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So the Washington Post got busted for its pay-to-play scheme. But publisher Katharine Weymouth clearly doesn’t see the problem — to hear it from her, the newspaper’s pitch to corporate and lobbiyst donors wasn’t fundamentally corrupt, it just needed to be fine tuned.
The Post (like other newspapers) is broke and is desperately looking for sources of revenue. What other integrity-compromising schemes is the business side cooking up? From what I hear, reporters at the newspaper have been asked (and refused) to allow their news stories to be used in advertorial supplements. They have also been asked to write blogs tailored to generate advertising revenue, which seems like a very slippery slope.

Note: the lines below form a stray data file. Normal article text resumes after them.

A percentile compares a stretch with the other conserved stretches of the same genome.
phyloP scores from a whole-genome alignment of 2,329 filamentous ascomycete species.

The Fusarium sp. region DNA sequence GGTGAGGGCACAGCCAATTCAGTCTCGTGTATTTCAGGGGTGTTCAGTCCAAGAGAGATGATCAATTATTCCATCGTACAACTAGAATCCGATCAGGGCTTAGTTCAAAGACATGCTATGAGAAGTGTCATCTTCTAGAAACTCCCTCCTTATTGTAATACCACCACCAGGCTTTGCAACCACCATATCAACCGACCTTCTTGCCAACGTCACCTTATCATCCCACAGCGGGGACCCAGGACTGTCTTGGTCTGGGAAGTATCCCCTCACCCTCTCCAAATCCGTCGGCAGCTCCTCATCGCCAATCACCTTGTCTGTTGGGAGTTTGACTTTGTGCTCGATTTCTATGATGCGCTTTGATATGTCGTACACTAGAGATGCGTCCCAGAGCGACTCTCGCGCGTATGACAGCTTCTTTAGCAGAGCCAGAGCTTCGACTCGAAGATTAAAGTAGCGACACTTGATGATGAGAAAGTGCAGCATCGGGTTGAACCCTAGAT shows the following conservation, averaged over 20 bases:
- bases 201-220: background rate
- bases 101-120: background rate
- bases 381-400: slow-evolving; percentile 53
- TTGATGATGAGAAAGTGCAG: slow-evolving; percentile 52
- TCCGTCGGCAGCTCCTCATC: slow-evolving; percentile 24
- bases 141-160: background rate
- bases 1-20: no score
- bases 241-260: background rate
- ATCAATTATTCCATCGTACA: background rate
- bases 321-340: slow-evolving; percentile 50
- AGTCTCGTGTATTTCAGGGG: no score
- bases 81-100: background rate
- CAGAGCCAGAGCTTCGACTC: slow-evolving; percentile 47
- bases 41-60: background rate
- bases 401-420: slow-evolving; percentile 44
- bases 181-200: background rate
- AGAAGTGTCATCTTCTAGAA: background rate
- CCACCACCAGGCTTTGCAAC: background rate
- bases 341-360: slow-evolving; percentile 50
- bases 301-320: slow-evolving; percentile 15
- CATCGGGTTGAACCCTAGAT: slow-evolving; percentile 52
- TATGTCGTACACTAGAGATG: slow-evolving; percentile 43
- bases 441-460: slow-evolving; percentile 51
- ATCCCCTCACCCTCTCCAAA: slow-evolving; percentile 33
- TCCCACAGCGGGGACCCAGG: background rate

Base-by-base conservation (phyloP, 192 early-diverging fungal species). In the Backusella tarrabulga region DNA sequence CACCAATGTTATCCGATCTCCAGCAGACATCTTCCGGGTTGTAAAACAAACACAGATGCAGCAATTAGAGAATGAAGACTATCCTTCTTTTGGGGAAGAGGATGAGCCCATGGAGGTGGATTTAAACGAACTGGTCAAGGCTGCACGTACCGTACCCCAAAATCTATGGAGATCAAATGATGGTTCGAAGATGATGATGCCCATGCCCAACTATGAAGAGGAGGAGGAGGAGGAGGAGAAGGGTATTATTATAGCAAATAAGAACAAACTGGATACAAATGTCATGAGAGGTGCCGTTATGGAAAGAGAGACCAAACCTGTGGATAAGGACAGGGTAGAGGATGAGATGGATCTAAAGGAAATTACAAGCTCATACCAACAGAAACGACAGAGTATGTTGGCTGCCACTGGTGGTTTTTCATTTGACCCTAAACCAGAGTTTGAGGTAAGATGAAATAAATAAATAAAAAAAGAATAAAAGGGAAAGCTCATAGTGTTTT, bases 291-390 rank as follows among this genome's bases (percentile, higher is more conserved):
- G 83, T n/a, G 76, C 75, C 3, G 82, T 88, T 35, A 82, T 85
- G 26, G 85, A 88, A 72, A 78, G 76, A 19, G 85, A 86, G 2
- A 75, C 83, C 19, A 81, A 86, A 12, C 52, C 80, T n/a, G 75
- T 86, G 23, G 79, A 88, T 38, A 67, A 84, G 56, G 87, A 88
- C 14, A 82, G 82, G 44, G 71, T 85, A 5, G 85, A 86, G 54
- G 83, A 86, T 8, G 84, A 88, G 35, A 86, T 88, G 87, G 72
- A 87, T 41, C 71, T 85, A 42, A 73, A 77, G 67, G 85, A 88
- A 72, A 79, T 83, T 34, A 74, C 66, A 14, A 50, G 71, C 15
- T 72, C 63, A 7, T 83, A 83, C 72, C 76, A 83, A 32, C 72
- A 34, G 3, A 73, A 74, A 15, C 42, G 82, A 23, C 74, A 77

It’s going to be very difficult for the newspaper to cover influence and access peddling, when it is seeking to perfect those methods for its own financial benefit.
More from Ken Silverstein:
Lucas Mann on hope and change in a minor-league-baseball city
Minimum number of baboons forced to smoke crack in a 1989 study testing the efficacy of cigarettes as a drug delivery device:
A reduction in distrust toward atheists was documented among pious Canadians who are reminded of the Vancouver police.
A Missouri cinema apologized for hiring an actor dressed in body armor and carrying a fake rifle to appear at a screening of Iron Man 3.
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